© 2022 All Rights reserved WUSF
News, Jazz, NPR
Play Live Radio
Next Up:
Available On Air Stations

Flood Insurance Compromise Needed to Stabilize Real Estate Market


Tuesday night, the U.S. House of Representatives passed legislation that would repeal portions of the Biggert-Waters Act after hearing from numerous homeowners about soaring flood insurance rates.

But, Congress must now reconcile differences between the house and senate bills. Both take different routes to offering some homeowners relief for soaring flood insurance premiums. Those insurance premium increases are part of the reforms aimed at shoring up the National Flood Insurance Program that is financially in a hole.

But, Pinellas County property owners need a quick resolution to the different federal bills according to Tampa Bay Beaches Chamber of Commerce CEO Robin Sollie.

Sollie is calling on Congress for an immediate delay of flood insurance rate hikes.

"That needs to address a delay for all property owners, second homeowners, commercial property owners and new homeowners, people who have saved or they're retirees who have purchased or going to purchase and don't have the fear that once they close on that property, their insurance rate is going to go up five-times the amount they were quoted, " Sollie said.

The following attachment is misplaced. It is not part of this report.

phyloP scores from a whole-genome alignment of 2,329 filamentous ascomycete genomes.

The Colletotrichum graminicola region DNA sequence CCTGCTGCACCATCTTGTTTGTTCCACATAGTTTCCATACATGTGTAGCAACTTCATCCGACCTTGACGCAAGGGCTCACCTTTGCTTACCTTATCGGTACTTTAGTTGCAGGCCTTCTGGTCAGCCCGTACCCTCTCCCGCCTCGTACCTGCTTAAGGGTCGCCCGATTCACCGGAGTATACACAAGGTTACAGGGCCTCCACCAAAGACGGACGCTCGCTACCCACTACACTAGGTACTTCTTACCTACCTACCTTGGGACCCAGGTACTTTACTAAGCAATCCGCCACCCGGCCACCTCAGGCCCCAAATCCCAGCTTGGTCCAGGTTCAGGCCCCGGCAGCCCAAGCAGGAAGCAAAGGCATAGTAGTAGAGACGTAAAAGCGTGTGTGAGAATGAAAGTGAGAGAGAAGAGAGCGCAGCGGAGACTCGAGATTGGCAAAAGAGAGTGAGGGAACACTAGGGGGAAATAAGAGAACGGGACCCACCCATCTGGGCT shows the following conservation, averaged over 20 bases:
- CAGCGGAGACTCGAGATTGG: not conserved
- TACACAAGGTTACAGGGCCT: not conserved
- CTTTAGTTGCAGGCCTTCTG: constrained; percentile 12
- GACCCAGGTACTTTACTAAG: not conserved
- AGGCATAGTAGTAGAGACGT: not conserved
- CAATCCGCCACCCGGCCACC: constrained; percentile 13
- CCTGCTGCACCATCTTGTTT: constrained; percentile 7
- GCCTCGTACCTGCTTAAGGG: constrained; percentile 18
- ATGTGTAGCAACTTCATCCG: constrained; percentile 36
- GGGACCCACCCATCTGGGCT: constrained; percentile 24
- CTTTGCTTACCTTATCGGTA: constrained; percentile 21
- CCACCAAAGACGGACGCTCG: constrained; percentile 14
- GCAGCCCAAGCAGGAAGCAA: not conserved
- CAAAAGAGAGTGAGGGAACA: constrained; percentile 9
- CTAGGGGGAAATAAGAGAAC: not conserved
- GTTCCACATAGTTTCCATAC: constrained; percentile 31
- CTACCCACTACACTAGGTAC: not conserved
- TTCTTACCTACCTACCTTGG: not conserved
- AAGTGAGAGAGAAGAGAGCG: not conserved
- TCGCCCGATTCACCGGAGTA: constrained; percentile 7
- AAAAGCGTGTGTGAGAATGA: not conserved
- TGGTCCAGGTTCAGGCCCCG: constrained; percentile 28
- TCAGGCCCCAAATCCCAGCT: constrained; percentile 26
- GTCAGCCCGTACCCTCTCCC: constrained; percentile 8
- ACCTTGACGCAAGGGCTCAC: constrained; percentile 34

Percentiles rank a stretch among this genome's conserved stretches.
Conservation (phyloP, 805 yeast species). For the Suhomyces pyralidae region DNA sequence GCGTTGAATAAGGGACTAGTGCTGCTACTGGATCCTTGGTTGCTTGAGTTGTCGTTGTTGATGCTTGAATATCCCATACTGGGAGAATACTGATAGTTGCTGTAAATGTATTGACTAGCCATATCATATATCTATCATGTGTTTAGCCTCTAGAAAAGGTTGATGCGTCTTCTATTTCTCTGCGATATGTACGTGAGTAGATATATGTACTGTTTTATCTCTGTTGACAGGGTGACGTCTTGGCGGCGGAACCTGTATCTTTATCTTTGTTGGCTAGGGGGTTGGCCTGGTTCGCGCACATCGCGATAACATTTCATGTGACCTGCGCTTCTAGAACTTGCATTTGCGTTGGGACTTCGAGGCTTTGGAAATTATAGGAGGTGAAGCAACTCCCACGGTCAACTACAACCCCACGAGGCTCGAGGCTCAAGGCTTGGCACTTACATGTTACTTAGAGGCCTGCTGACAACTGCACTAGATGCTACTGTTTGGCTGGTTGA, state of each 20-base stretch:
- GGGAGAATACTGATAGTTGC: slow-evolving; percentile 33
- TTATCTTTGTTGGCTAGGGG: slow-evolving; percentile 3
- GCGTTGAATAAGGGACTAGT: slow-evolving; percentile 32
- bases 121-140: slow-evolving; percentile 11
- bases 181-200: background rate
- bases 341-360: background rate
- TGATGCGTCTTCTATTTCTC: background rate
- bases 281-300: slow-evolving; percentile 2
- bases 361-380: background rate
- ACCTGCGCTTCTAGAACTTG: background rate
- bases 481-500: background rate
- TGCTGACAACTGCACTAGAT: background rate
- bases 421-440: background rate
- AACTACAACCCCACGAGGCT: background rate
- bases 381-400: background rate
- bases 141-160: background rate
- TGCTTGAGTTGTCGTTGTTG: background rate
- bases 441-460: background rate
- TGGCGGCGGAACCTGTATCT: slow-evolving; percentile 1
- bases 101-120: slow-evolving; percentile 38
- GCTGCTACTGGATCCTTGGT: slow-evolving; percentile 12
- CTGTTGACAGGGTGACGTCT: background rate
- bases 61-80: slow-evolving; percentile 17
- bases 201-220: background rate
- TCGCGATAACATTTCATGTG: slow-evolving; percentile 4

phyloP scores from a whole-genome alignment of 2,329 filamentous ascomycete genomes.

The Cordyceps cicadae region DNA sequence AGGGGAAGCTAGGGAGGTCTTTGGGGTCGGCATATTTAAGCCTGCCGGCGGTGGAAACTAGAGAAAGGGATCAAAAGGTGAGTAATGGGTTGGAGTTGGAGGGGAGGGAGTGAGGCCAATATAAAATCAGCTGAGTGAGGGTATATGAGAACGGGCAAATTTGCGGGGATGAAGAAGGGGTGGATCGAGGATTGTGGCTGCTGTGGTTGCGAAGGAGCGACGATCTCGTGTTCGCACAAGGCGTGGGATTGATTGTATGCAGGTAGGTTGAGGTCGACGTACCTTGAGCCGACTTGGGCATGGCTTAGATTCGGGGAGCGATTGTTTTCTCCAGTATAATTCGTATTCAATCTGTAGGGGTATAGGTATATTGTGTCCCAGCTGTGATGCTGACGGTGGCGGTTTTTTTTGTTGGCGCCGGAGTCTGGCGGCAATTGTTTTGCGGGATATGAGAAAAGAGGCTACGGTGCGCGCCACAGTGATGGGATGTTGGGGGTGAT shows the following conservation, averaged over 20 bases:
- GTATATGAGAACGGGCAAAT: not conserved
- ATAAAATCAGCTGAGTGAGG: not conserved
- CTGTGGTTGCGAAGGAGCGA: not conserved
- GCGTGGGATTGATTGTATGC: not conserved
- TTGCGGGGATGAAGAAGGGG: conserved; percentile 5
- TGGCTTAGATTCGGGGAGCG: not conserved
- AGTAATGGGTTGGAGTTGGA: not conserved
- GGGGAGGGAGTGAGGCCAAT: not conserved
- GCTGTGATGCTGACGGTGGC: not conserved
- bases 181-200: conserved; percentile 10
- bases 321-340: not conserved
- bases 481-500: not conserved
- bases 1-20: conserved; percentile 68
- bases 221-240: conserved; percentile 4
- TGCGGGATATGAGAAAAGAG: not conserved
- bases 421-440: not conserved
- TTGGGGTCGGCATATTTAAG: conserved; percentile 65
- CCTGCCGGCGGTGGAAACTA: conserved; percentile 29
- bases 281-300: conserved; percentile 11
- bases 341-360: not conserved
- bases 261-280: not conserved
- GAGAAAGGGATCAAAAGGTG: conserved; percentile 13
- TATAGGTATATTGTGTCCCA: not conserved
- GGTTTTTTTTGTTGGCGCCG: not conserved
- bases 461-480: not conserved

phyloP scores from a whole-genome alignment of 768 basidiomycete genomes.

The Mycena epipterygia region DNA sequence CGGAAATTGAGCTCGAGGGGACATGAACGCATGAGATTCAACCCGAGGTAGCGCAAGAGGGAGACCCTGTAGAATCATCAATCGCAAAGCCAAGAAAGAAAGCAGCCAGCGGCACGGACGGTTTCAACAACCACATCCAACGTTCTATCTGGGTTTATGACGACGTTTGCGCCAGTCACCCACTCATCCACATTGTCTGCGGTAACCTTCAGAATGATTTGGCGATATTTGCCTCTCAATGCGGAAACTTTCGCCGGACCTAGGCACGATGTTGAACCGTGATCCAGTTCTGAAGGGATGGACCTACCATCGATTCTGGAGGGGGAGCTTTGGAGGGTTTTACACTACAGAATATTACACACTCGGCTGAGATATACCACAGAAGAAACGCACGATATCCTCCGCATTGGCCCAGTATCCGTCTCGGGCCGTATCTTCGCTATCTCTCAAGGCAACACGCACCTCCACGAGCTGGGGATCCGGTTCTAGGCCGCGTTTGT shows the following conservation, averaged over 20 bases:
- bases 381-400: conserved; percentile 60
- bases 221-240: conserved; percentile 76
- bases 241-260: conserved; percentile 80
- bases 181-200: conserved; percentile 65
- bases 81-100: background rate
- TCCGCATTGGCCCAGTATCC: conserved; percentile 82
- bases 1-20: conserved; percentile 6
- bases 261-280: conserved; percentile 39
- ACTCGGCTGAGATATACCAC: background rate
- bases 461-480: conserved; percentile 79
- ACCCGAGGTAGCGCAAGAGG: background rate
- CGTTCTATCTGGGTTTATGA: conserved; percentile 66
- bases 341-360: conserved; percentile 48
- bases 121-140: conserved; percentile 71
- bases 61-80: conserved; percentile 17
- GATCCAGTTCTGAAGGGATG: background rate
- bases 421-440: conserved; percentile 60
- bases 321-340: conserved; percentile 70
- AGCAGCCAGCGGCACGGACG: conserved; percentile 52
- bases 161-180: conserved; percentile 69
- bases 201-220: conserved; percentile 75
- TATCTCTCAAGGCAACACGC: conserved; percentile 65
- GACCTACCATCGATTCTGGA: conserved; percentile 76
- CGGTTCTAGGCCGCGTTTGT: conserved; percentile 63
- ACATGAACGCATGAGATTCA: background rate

In addition, she said long-range reform of the flood insurance program is needed to stabilize the real estate market.

"Right now, the fear has set in for those people who are shopping or needing to sell and they’re not able to even show the property because it’s an unknown of what the flood premium will be," Sollie said.

The senate bill calls for a four-year delay on insurance rate increases. The house bill would immediately restore of insurance subsidies for some homeowners and limit rate increases.

The house bill also increases funding to study the affordability of flood insurance rate hikes. Sollie said the compromise legislation should put a time limit on that study so it's done quickly.

Bobbie O’Brien has been a Reporter/Producer at WUSF since 1991. She reports on general news topics in Florida and the Tampa Bay region.
WUSF 89.7 depends on donors for the funding it takes to provide you the most trusted source of news and information here in town, across our state, and around the world. Support WUSF now by giving monthly, or make a one-time donation online.